Late in 1998, Landslide branched out to new porn services with a service called Keyz. With AVS, people might buy six months' access to over 5,000 sites for about $50. With Keyz, they paid for access to only one site, perhaps for as little as a week. By the time Landslide was closed down, there were nearly 400 sites available through Keyz: some were adult, and some were clearly about children.
In the spring of 1999, the National Center for Missing and Exploited Children (NCMEC) complained to the US Postal Service (which polices the Internet in the US) that Landslide's Keyz service was providing access to child porn sites.
NCMEC's complaints were accurate and in May 1999 Dallas Detective Steven Nelson began a covert investigation. During the summer, he bought 12 subscriptions in a false name. After getting his passwords, he hooked his computer up to a simple spider program called Web Buddy. He filled his drive with the contents of each site, at least to the extent that the links worked. Then, with the assistance of Postal Inspector Michael Mead, Nelson prepared to raid Landslide. This was Operation Avalanche.
On 8 September 1999, the Feds hit Landslide's offices at Seaman Street, Fort Worth. They seized two Sun computers and everything digital in sight. Initially released on bail and bullish, the Reedys protested their innocence and carried on trading in adult porn. They hadn't been supplying child images themselves, they said, but had only provided a portal to other sites. The actual suppliers - the child porn webmasters - were beyond the reach of the USPIS, in south east Asia, Russia or its republics. When Landslide closed, they took their sick trade elsewhere. They were never apprehended, whereas the Reedys were convicted of 89 offences of possession and distribution of images of children. Eight months later, a Texas court sentenced Reedy to 1,335 years of imprisonment - 15 years consecutive imprisonment for each image and video that Nelson had grabbed with his Web Buddy software (although the sentence was later reduced to 180 years).
A matter of record
On examining the Landslide computers, the USPIS found that Landslide had kept a record of hundreds of thousands of transactions in its databases. There were also gateway links to 5,700 websites around the world. Of the 390,000 subscription transactions, 35,000 related to the US itself. The rest were spread around the world, including 26,462 transactions with 7,272 individuals in the UK. Landslide only operated one SQL database, so subscribers to the adult verification service were lumped in with those who had paid for or requested Keyz sites, of whatever kind.
With Reedy incarcerated, the US cops set about sharing the data they had found. The names of subscribers to every site were sorted by country and sent out through Interpol. Each package contained details about Landslide that suggested that all those identified were to be treated as suspect child abusers.
The US government approached its citizens differently from Britain. Instead of branding every name on the list as a paedophile, officials carefully profiled and investigated selected individuals against whom there was fresh evidence of making indecent images of children or of actual abuse. In respect of the 35,000 US records, only 144 houses were searched and 100 people charged with the trafficking of child pornography through the mail and via the Internet.
When the USPIS packets reached Britain, the National Criminal Intelligence Service (NCIS) launched Operation Ore, a large, costly, high-profile police operation and Britain's biggest ever computer crime case. Fraud, even murder cases, had sometimes to take second place to the tide of potential child porn filth to be checked.
Except, all too often, it wasn't. After days or weeks of imaging hard disks, enduring home videos, and scrolling through recovered images and fragments, there might be nothing. Or, after all that work, they might find images of a few girls in a porn trove of thousands of pictures, whom a court might think under rather than over 16. Perhaps some deleted thumbnails of actual children that had been delivered, unknown to the user, as pop-ups from a malicious page they chanced to visit.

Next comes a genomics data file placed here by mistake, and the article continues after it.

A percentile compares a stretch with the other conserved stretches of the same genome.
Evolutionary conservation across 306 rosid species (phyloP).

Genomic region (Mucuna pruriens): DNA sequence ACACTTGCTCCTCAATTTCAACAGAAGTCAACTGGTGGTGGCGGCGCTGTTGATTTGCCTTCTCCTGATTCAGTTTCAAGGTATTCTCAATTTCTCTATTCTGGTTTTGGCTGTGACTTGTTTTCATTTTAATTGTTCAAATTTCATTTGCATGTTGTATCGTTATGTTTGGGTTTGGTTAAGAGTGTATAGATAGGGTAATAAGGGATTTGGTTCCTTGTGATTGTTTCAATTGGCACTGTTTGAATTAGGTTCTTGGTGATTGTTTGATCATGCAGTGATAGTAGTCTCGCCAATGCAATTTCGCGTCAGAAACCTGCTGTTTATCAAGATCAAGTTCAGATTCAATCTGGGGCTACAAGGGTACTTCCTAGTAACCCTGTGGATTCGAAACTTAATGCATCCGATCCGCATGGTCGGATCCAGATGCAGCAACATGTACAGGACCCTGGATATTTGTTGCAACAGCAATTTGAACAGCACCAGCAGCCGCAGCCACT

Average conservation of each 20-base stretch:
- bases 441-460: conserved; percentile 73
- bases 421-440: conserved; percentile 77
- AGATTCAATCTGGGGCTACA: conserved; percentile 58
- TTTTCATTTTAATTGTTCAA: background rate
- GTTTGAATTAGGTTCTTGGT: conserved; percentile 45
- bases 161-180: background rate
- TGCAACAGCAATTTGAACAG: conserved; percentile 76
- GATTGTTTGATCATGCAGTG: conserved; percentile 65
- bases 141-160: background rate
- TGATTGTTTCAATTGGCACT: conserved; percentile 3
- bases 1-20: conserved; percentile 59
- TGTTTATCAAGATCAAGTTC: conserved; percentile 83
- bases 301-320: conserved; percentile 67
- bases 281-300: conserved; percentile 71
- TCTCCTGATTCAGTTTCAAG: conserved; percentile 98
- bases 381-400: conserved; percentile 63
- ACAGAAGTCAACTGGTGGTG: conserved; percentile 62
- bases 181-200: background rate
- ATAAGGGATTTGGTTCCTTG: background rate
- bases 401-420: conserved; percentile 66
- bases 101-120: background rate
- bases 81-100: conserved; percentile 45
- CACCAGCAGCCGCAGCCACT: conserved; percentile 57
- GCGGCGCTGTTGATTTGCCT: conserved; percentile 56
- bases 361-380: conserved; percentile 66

Good evidence was found in many cases. Even if after three years there was no record of original transactions with Landslide on the seized computers, there might be subdirectories filled with clearly prepubescent images, and Internet search histories on Google or elsewhere into which the user had typed incriminating terms.
Evidence from good computer forensics is frighteningly compelling. Encase, the most widely used software search tool, can plunder a hard disk for incredible amounts of buried and lost detail left behind by Windows. Original directories in a reformatted drive can be recreated, long lost Internet histories brought to life, and cache images once glimpsed years earlier served up. On any computer connected to the Net, especially without competent protection, illegal child images can just turn up. In two cases where I worked as a computer forensic expert, the police found a handful of child images. This was prima facie evidence. Both men were committed to Crown Court for trial.
But Encase can work for both sides. Pull down the timeline of the thousands of indexed fragments it finds and you may discover the HTML code that carried the offending pictures. Look back a few seconds and you could find previous HTML and within it the window open commands that can mark unwanted pop-ups. When this was pointed out, the Crown Prosecution Service withdrew its case.
But by this time, the innocent and acquitted were immensely harmed in their private and personal lives, perhaps having lost employment, income, friends and reputation. Many Ore defendants have not been fortunate enough to be well advised, legally or technically. Under pressure to get results and to get on, many police forces asked defendants to plead to minor charges or accept a caution. With no prison sentence, not even a fine, it may sound like an easy way out. But with every caution or conviction comes mandatory membership of the Sex Offenders' Register, and with that the certainty of stigma and the enduring fear of public exposure.
The clues to the flaws in the evidence were there for those with the eyes to see. Look again at the image on p152, exhibit 'SAN/1'. It is a slightly blurred photograph (not a screen grab) of a Windows 98 machine running Internet Explorer. Look at the right-hand side. There is a slider bar, showing that what is being seen is less than one-third of the full page. The top and most of the contents are missing. The image has been cropped, concealing most of the page.